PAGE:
Portland City Council to tax organisations that pay CEO 100 times more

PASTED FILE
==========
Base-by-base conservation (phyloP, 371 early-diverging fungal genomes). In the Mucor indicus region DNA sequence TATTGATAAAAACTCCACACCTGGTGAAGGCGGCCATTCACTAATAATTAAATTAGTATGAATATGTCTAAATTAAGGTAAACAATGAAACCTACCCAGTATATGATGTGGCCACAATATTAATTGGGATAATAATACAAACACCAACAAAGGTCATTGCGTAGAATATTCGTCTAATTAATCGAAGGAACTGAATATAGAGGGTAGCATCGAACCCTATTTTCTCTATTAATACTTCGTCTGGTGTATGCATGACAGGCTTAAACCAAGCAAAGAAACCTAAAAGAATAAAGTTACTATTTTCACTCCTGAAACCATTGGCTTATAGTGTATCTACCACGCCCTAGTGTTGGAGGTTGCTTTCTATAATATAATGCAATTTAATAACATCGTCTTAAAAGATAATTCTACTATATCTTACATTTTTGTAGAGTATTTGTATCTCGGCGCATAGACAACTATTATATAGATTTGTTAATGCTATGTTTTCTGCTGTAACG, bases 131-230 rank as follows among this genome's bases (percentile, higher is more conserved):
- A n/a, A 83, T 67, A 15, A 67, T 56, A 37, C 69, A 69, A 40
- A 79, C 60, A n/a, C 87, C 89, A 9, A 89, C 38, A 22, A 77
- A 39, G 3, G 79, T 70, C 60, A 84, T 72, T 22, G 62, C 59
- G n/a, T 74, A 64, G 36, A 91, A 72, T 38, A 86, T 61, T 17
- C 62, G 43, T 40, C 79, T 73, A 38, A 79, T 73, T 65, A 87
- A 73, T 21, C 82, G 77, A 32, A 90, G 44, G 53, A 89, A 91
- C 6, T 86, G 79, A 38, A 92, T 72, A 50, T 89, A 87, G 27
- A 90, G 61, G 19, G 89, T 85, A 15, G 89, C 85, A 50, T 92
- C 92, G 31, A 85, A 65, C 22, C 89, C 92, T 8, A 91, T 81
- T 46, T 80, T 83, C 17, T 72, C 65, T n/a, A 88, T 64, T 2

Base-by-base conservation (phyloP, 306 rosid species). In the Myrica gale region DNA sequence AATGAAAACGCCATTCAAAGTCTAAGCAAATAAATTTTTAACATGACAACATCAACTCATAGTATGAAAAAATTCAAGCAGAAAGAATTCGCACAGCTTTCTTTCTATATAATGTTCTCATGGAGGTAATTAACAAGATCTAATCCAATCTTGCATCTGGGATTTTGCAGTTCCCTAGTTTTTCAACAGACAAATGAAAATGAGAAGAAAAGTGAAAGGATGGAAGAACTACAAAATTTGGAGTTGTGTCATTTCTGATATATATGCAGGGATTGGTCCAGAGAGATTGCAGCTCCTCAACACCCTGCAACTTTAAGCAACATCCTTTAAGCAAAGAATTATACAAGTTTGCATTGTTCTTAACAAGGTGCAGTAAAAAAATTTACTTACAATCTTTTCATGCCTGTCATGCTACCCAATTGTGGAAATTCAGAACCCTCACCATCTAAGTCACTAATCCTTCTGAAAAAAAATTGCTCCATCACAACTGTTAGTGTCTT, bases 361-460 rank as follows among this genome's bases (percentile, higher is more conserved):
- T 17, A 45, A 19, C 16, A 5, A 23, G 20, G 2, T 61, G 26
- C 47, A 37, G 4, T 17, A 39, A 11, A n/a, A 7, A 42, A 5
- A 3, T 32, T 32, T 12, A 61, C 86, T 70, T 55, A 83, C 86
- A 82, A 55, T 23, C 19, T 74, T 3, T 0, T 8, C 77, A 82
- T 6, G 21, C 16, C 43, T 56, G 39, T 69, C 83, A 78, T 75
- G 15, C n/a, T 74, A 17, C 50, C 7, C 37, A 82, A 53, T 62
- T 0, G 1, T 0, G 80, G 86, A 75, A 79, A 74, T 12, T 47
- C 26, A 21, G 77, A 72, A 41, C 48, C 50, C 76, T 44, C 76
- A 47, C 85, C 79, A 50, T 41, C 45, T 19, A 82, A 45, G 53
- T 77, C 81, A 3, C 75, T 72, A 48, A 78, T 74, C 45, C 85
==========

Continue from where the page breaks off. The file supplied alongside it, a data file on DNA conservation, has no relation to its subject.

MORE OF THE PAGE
first_imgPortland City Council, Oregon, US, is to impose a surtax on publicly-traded organisations that pay chief executive officers (CEOs) 100 times more than the median employee.The pay ratio surtax is applicable for publicly-traded organisations that operate in Portland, and are subject to the US Securities and Exchange Commission (SEC) pay ratio reporting requirements, effective from 1 January 2017. The new tax will also come into effect from this date and be based on the information provided in the pay ratio reports.The SEC pay ratio disclosure rule requires public organisations to report on the ratio of compensation of the organisation’s CEO to that of the compensation received by the median employee.The pay ratio tax, which will be paid in addition to Portland’s current 2.2% business license tax, will see a surtax of 10% of base tax liability imposed on an organisation that reports a pay ratio where the CEO earns between 100 and 250 times more than that of the median employee.If the organisation discloses a pay ratio of 250:1 or more then a surtax of 25% of base tax liability will be imposed.The revenue from the pay ratio tax, which is expected be between $2.5 million and $3.5 million annually, will accrue to Portland’s general fund, increasing funding for the services provided by the Joint Office of Homeless Services.The new tax regime could impact on 550 publicly-traded organisations that currently pay the city’s business license tax.Steve Novick, City of Portland commissioner, said: “When I first read about the idea of applying a higher tax rate to [organisations] with extreme ratios of CEO pay to typical [employee] pay, I thought it was a fascinating idea, the closest thing I’d seen to a tax on inequality itself.“Extreme economic inequality is, next to global warming, the biggest problem we have in our society. The top 1%, and especially the top one-tenth of 1%, have a far larger share of wealth and income than they did 40 years ago.”last_img read more